I started to explain executive dysfunction, and he cut me off – his son has it and really struggles with organization and planning. I was totally taken by surprise, because no one ever knows that. For me, it means that no matter how hard I try, I will always struggle with organization, prioritization, and breaking down tasks into achievable chunks. These were things I’d already told him were hard for me. Now I’ve said why.
Then I awkwardly went into my short list of what he can do to be supportive. Starting with, know that sometimes my performance is not entirely under my control but I’m doing the best I can. Plus things like understanding I may have to leave abruptly, being flexible with expectations, helping me keep the number of projects I’m juggling to a minimum, and assisting with prioritization of projects. That it’s unlikely but possible that my doctor or husband might call in sick for me. Finally, I told him it’s OK to ask me directly if I’m having problems, because asking how I’m doing is not the right question and will get a noncommittal socially acceptable response, no matter how I feel.
I’d exhausted my list of things to say. My face was flushed, hands were still shaking, and stomach was roiling furiously. But Mr. Flycatcher said all of the right things.
He said he completely understands ADD issues due to affected family members. He also said that the President of the Board for our organization is openly ADD and bipolar; apparently he’s had to miss board meetings because he was in hospital at the time. All of the Directors in the organization (which includes Mr. Flycatcher) therefore understand that having mental illnesses doesn’t mean a person can’t be highly intelligent and extremely successful professionally – both prerequisites for board membership.
Having mental illnesses doesn’t mean a person can’t be highly intelligent and extremely successful professionally.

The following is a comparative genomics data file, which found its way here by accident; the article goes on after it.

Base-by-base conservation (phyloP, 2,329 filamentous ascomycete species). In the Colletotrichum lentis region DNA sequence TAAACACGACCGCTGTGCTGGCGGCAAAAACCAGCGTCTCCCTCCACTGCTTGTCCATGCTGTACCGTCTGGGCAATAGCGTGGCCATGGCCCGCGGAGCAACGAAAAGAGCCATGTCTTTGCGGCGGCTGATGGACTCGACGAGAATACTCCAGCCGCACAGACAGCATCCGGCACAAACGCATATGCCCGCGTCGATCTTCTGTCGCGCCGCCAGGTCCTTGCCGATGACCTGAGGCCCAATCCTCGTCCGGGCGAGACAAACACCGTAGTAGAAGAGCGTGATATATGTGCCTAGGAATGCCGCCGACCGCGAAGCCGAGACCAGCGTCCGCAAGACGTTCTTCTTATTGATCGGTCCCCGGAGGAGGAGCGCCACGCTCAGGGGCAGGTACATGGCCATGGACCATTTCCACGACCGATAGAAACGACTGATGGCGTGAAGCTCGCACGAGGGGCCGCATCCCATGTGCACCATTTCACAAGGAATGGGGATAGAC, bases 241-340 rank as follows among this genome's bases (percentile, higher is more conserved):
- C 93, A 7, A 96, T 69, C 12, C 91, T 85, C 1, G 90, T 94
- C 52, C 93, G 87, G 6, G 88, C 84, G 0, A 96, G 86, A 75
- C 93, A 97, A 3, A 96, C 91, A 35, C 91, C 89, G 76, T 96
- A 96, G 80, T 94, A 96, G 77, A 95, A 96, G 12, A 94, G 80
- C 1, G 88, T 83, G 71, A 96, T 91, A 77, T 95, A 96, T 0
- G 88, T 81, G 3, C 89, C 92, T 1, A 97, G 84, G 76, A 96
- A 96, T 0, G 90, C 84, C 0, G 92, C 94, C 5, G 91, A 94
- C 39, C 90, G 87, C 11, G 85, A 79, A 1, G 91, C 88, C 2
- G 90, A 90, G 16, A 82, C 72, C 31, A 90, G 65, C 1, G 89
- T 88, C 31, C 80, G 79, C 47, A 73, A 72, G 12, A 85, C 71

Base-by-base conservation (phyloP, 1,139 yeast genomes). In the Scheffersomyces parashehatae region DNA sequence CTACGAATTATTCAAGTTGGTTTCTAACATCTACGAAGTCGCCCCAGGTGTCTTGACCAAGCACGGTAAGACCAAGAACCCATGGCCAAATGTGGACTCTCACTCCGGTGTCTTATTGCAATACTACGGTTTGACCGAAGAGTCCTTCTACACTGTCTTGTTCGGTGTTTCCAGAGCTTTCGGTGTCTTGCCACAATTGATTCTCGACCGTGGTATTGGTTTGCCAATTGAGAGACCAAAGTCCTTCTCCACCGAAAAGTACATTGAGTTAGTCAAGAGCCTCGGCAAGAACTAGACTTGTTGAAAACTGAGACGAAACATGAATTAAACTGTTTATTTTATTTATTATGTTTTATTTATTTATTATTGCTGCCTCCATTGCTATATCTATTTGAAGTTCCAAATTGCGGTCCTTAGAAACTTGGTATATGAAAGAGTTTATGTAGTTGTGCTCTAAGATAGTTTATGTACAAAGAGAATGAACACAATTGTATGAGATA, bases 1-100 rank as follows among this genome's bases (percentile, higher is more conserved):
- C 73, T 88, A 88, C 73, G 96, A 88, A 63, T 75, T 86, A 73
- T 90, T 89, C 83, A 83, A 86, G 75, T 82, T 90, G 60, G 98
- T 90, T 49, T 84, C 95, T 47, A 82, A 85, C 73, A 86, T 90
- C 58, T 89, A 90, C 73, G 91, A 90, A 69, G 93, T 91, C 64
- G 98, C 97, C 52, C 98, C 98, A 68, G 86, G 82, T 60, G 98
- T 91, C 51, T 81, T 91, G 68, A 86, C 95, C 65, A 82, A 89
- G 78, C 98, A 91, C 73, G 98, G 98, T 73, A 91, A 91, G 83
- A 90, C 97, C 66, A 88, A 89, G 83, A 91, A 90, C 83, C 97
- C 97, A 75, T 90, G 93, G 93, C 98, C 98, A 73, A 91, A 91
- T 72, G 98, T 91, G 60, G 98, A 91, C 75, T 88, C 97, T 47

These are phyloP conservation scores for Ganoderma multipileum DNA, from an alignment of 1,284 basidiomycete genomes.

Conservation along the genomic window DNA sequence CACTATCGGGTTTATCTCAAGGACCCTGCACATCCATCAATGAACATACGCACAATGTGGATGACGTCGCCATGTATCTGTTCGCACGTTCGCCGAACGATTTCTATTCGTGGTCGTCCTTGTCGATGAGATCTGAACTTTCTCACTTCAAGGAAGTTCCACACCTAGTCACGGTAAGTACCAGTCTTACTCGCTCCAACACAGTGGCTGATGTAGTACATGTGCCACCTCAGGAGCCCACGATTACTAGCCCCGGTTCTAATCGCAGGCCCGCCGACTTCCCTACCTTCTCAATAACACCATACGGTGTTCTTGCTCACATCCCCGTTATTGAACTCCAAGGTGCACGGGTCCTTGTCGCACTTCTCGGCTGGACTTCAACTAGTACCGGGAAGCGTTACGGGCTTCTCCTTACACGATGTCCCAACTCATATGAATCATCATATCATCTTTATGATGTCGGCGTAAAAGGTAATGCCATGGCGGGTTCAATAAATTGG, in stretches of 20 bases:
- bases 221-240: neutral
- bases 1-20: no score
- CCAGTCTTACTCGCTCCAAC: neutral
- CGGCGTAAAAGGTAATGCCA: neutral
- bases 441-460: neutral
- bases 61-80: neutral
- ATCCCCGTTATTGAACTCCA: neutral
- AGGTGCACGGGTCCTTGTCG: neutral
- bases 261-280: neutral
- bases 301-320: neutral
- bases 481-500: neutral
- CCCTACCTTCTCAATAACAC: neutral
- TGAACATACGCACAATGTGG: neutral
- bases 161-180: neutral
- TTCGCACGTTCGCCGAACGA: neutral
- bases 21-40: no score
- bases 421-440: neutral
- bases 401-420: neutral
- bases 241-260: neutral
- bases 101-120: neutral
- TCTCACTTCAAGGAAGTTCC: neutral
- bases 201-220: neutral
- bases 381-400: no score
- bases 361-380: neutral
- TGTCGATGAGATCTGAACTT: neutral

That put me more at ease. Mr. Flycatcher said that he’d never have guessed, although now that I mention it, a lot of details retrospectively make sense (almost everyone says that.) I admitted that I work really hard to make sure people don’t suspect anything, but it’s very difficult and I’m constantly frustrated by ordinary tasks that are a struggle for me.
Then he smiled his kindly smile and said, thanks for telling me, I really appreciate the honesty, and I’ll do my best to be supportive. Only one question – why now? I kind of stumbled over myself, and he said, you feel like you haven’t been keeping up on your work? Yep, that’s it – October and November are hard, so I get behind and have to work even harder to catch up, even though I’m not quite fully functional yet.
And then we moved on to discuss my work progress and what to prioritize for the next week.
In January, I’ll tell my other supervisor when I go out to the Southwest for a workshop. He’s picking me up from the airport and we have around 90 minutes’ drive – plenty of time for discussion. I doubt I’ll be quite as nervous and awkward about it, but still plan on medicating to reduce the inevitable jitters.
After telling Mr. Flycatcher my big ugly secret, I felt so relieved. I hate hiding this from people I care about or work with closely. The experience made me think momentarily about being more open. Maybe putting my real nickname on this blog. Food for thought, but not action – at least not yet – feeling a little too self-conscious, paranoid, and anxious lately.
So I survived Round 1 of disclosure at work, but I know there are many more to come. I hope that as I slowly tell people who matter to me, they will see how much trust and vulnerability it signifies. For a perfectionist like me, it’s excruciating to reveal something so flawed behind the curtains.
Julie Fast and John Preston, Loving Someone with Bipolar Disorder. Oakland: New Harbinger, 2004.
DeeDee was crazy when I met her. She knew it, and I knew it, even if no one really knew it. It was part of the attraction–a feature, not a bug. She was simply more interesting, more challenging, and more fun than other girls. Her mood swings made me work to keep up with what she was thinking and to know how to respond. Then we discovered why: she isn’t just crazy, she’s bipolar. I’d been doing well for years with her mood swings, but this was serious.